Pro-life and pro-family candidates did relatively well in the general election. CLC green-lit 36 candidates, including 12 in the Progressive Conservative party, along with mostly minor party and independent candidates. Of course, those running under the Alliance, Trillium, or Libertarian parties did not win, but nine of the 12 Tories did. As one wag observed, there are now more pro-life MPPs than Liberal MPPs at Queen’s Park.

CLC gives a green light to candidates who are pro-life and pro-family and a yellow light to candidates who show some semblance of support for the pro-life and pro-family agenda and are generally considered educable; there were 35 yellow-lit candidates, and 12 of them won.

Gunnarson said that with 24 pro-life or sympathetic caucus members, he is confident that life and family issues could be addressed. Gunnarson said that “when there are only one or two pro-life MPPs with few allies, it is difficult to stand up and do the right thing, but with two dozen, there might be safety in numbers.” He said he hopes “the pro-life and pro-family MPPs support each other in doing the right thing,” to push back against the euthanasia, abortion, anti-parent, and anti-family status quo in provincial politics.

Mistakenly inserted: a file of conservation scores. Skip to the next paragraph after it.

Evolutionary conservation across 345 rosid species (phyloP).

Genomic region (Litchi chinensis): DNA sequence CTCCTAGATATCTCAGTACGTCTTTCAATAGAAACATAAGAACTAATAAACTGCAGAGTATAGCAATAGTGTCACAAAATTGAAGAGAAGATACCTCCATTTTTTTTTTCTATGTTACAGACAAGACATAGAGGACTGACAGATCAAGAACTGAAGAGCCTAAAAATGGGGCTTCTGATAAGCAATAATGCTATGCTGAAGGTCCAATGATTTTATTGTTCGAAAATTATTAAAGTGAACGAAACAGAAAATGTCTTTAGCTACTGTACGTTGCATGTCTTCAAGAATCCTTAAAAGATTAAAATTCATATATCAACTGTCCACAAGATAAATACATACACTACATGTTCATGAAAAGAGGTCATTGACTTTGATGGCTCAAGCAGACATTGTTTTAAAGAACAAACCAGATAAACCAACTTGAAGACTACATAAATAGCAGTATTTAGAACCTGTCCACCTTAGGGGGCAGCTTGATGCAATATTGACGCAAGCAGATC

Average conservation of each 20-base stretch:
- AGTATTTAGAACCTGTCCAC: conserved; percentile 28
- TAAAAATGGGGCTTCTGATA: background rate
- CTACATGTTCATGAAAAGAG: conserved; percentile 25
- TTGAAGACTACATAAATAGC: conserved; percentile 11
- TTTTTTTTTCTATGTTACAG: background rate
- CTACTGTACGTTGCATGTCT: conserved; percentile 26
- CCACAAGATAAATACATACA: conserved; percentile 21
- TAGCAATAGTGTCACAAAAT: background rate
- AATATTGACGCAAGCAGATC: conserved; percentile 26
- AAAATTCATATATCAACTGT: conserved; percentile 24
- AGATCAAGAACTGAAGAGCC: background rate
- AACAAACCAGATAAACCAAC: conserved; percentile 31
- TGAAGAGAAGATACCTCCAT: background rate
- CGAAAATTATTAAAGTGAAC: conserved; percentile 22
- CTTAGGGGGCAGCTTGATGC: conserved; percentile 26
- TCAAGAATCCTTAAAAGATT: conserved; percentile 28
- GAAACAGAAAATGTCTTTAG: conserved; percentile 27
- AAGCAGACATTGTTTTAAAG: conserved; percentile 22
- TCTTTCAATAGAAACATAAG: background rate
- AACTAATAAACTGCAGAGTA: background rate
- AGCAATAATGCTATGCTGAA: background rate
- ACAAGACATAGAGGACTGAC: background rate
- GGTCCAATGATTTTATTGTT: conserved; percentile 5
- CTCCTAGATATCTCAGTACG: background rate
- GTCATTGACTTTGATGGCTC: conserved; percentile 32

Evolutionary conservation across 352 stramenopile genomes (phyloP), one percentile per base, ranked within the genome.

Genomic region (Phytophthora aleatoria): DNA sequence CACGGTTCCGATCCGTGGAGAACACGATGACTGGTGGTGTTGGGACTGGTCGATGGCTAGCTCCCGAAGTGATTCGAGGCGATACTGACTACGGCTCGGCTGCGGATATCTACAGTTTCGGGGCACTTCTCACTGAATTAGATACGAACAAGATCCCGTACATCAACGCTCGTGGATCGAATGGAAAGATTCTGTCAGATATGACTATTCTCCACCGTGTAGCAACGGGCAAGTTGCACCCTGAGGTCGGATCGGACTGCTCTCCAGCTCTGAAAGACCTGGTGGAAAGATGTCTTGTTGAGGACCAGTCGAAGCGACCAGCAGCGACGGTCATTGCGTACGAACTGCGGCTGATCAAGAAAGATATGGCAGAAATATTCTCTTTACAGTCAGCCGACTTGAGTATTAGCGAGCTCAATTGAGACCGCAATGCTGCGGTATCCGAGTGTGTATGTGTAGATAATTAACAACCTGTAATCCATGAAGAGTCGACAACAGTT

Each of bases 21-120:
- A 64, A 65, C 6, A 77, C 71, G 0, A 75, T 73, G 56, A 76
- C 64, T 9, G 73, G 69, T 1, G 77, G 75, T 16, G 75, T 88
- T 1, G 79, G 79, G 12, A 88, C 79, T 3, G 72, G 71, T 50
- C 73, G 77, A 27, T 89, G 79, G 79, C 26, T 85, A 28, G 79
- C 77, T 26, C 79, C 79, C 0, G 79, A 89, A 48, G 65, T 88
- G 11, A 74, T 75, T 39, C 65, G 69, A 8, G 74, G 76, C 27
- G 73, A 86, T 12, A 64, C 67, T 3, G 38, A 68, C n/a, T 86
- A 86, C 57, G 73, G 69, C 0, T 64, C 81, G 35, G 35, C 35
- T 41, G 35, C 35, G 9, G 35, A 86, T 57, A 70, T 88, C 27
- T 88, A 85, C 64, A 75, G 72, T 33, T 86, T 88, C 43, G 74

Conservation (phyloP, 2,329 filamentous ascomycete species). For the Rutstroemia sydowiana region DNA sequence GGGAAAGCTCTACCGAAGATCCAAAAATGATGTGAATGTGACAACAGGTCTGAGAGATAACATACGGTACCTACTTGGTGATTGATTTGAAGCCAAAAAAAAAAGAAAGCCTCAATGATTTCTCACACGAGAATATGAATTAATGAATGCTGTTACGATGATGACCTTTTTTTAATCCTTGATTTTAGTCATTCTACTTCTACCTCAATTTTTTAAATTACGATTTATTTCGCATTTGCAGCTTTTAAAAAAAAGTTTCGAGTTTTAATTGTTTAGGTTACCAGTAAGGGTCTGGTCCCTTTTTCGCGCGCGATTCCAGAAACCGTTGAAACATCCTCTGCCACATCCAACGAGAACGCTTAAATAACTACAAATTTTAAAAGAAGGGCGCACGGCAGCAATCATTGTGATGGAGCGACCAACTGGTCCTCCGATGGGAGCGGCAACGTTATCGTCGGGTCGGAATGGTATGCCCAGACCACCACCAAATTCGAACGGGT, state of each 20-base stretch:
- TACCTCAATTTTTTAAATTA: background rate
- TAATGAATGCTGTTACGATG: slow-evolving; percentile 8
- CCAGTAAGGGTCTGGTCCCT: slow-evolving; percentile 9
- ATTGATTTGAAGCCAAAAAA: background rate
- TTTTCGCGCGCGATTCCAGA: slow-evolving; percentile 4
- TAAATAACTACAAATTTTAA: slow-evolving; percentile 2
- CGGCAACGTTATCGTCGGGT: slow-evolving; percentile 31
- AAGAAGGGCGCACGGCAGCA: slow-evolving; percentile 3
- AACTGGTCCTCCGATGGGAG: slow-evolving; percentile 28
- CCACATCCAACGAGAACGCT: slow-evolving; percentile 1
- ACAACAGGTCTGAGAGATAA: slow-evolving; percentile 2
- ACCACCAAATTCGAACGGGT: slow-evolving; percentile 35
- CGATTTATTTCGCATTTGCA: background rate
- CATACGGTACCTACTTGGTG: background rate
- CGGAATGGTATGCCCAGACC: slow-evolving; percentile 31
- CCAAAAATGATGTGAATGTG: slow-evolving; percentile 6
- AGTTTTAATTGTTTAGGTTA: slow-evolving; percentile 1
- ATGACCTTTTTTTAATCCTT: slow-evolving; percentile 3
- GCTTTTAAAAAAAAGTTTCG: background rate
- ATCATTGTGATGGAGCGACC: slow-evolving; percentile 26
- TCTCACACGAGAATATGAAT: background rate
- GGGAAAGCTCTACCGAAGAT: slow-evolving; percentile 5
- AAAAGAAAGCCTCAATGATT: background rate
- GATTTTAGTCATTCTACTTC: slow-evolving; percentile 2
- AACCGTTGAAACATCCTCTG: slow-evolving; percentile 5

Gunnarson was critical of the Ford cabinet announced on June 29. He noted that there were no pro-life MPPs named to cabinet. Furthermore, CLC was concerned that notable social liberals were named to important portfolios: Carolyn Mulroney Lapham was named Minister of Justice and Attorney General, while Christine Elliott was named Deputy Premier and Minister of Health. Mulroney Lapham and Elliott finished third and second, respectively, in the leadership race in March.

Elliott, however, might present some opportunities in the health portfolio. Gunnarson said he hopes she does not expand abortion services, especially the abortion pill in rural areas, under pressure from pro-abortion groups. But he said Elliott, a patients’ rights and disability rights activist, might enact end-of-life protections. Gunnarson also hopes Elliott will be open to providing conscience protection for healthcare workers.